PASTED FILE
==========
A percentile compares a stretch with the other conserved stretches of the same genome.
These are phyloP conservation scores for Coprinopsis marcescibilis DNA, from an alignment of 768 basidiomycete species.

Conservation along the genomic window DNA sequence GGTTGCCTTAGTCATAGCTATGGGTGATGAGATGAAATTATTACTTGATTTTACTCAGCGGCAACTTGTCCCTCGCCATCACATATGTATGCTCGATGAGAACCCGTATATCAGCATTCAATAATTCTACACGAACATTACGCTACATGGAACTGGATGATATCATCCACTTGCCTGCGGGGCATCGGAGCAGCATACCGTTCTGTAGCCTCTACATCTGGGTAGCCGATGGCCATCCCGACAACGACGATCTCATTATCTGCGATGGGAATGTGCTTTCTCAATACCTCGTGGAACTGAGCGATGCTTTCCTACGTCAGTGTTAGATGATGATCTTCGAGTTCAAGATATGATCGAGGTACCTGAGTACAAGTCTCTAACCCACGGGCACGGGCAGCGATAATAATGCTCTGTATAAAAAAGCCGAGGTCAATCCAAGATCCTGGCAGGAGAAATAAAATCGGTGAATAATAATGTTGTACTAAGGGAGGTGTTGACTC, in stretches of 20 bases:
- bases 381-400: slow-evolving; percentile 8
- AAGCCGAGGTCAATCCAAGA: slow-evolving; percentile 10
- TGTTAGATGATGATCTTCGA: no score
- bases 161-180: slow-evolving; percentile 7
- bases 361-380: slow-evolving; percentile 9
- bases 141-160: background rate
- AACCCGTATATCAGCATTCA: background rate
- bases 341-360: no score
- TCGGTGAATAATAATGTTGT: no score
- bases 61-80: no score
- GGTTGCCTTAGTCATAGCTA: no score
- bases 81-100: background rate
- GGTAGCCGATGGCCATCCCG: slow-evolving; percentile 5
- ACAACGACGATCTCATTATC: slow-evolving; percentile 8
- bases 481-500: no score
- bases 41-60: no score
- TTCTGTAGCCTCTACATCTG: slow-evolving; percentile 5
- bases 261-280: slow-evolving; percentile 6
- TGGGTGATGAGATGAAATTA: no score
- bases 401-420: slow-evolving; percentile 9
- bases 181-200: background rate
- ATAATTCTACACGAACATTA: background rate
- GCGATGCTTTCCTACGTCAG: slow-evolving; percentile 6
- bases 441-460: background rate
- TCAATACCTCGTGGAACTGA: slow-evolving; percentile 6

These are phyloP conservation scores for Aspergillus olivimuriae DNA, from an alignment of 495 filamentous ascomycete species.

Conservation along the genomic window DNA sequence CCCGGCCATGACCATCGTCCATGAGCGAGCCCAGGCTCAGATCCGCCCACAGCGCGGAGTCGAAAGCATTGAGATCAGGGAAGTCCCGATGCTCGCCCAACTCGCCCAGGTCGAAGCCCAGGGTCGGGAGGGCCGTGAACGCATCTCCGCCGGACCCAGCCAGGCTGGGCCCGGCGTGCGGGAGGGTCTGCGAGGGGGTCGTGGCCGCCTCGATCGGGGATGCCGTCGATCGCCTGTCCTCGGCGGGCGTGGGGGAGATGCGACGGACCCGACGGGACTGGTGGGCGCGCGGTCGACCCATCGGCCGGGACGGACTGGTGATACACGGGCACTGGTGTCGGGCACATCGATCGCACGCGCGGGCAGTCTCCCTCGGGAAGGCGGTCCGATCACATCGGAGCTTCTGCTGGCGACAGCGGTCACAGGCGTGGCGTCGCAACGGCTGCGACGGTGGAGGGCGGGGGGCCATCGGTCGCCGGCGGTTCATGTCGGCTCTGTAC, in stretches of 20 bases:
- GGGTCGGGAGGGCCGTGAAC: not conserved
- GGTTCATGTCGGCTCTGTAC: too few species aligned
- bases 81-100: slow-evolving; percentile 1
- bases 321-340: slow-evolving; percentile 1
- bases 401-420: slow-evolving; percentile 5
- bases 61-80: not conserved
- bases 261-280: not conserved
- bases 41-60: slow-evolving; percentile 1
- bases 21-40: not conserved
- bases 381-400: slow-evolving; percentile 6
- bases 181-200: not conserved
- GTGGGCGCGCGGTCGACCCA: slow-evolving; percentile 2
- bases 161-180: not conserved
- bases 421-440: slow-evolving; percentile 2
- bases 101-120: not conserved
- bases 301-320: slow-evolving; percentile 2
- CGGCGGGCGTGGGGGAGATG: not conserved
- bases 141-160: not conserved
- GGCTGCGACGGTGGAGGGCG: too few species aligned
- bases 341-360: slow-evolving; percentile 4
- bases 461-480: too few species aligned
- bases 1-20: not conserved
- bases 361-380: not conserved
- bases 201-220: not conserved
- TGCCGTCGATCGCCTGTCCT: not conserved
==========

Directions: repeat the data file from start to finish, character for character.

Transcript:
A percentile compares a stretch with the other conserved stretches of the same genome.
These are phyloP conservation scores for Coprinopsis marcescibilis DNA, from an alignment of 768 basidiomycete species.

Conservation along the genomic window DNA sequence GGTTGCCTTAGTCATAGCTATGGGTGATGAGATGAAATTATTACTTGATTTTACTCAGCGGCAACTTGTCCCTCGCCATCACATATGTATGCTCGATGAGAACCCGTATATCAGCATTCAATAATTCTACACGAACATTACGCTACATGGAACTGGATGATATCATCCACTTGCCTGCGGGGCATCGGAGCAGCATACCGTTCTGTAGCCTCTACATCTGGGTAGCCGATGGCCATCCCGACAACGACGATCTCATTATCTGCGATGGGAATGTGCTTTCTCAATACCTCGTGGAACTGAGCGATGCTTTCCTACGTCAGTGTTAGATGATGATCTTCGAGTTCAAGATATGATCGAGGTACCTGAGTACAAGTCTCTAACCCACGGGCACGGGCAGCGATAATAATGCTCTGTATAAAAAAGCCGAGGTCAATCCAAGATCCTGGCAGGAGAAATAAAATCGGTGAATAATAATGTTGTACTAAGGGAGGTGTTGACTC, in stretches of 20 bases:
- bases 381-400: slow-evolving; percentile 8
- AAGCCGAGGTCAATCCAAGA: slow-evolving; percentile 10
- TGTTAGATGATGATCTTCGA: no score
- bases 161-180: slow-evolving; percentile 7
- bases 361-380: slow-evolving; percentile 9
- bases 141-160: background rate
- AACCCGTATATCAGCATTCA: background rate
- bases 341-360: no score
- TCGGTGAATAATAATGTTGT: no score
- bases 61-80: no score
- GGTTGCCTTAGTCATAGCTA: no score
- bases 81-100: background rate
- GGTAGCCGATGGCCATCCCG: slow-evolving; percentile 5
- ACAACGACGATCTCATTATC: slow-evolving; percentile 8
- bases 481-500: no score
- bases 41-60: no score
- TTCTGTAGCCTCTACATCTG: slow-evolving; percentile 5
- bases 261-280: slow-evolving; percentile 6
- TGGGTGATGAGATGAAATTA: no score
- bases 401-420: slow-evolving; percentile 9
- bases 181-200: background rate
- ATAATTCTACACGAACATTA: background rate
- GCGATGCTTTCCTACGTCAG: slow-evolving; percentile 6
- bases 441-460: background rate
- TCAATACCTCGTGGAACTGA: slow-evolving; percentile 6

These are phyloP conservation scores for Aspergillus olivimuriae DNA, from an alignment of 495 filamentous ascomycete species.

Conservation along the genomic window DNA sequence CCCGGCCATGACCATCGTCCATGAGCGAGCCCAGGCTCAGATCCGCCCACAGCGCGGAGTCGAAAGCATTGAGATCAGGGAAGTCCCGATGCTCGCCCAACTCGCCCAGGTCGAAGCCCAGGGTCGGGAGGGCCGTGAACGCATCTCCGCCGGACCCAGCCAGGCTGGGCCCGGCGTGCGGGAGGGTCTGCGAGGGGGTCGTGGCCGCCTCGATCGGGGATGCCGTCGATCGCCTGTCCTCGGCGGGCGTGGGGGAGATGCGACGGACCCGACGGGACTGGTGGGCGCGCGGTCGACCCATCGGCCGGGACGGACTGGTGATACACGGGCACTGGTGTCGGGCACATCGATCGCACGCGCGGGCAGTCTCCCTCGGGAAGGCGGTCCGATCACATCGGAGCTTCTGCTGGCGACAGCGGTCACAGGCGTGGCGTCGCAACGGCTGCGACGGTGGAGGGCGGGGGGCCATCGGTCGCCGGCGGTTCATGTCGGCTCTGTAC, in stretches of 20 bases:
- GGGTCGGGAGGGCCGTGAAC: not conserved
- GGTTCATGTCGGCTCTGTAC: too few species aligned
- bases 81-100: slow-evolving; percentile 1
- bases 321-340: slow-evolving; percentile 1
- bases 401-420: slow-evolving; percentile 5
- bases 61-80: not conserved
- bases 261-280: not conserved
- bases 41-60: slow-evolving; percentile 1
- bases 21-40: not conserved
- bases 381-400: slow-evolving; percentile 6
- bases 181-200: not conserved
- GTGGGCGCGCGGTCGACCCA: slow-evolving; percentile 2
- bases 161-180: not conserved
- bases 421-440: slow-evolving; percentile 2
- bases 101-120: not conserved
- bases 301-320: slow-evolving; percentile 2
- CGGCGGGCGTGGGGGAGATG: not conserved
- bases 141-160: not conserved
- GGCTGCGACGGTGGAGGGCG: too few species aligned
- bases 341-360: slow-evolving; percentile 4
- bases 461-480: too few species aligned
- bases 1-20: not conserved
- bases 361-380: not conserved
- bases 201-220: not conserved
- TGCCGTCGATCGCCTGTCCT: not conserved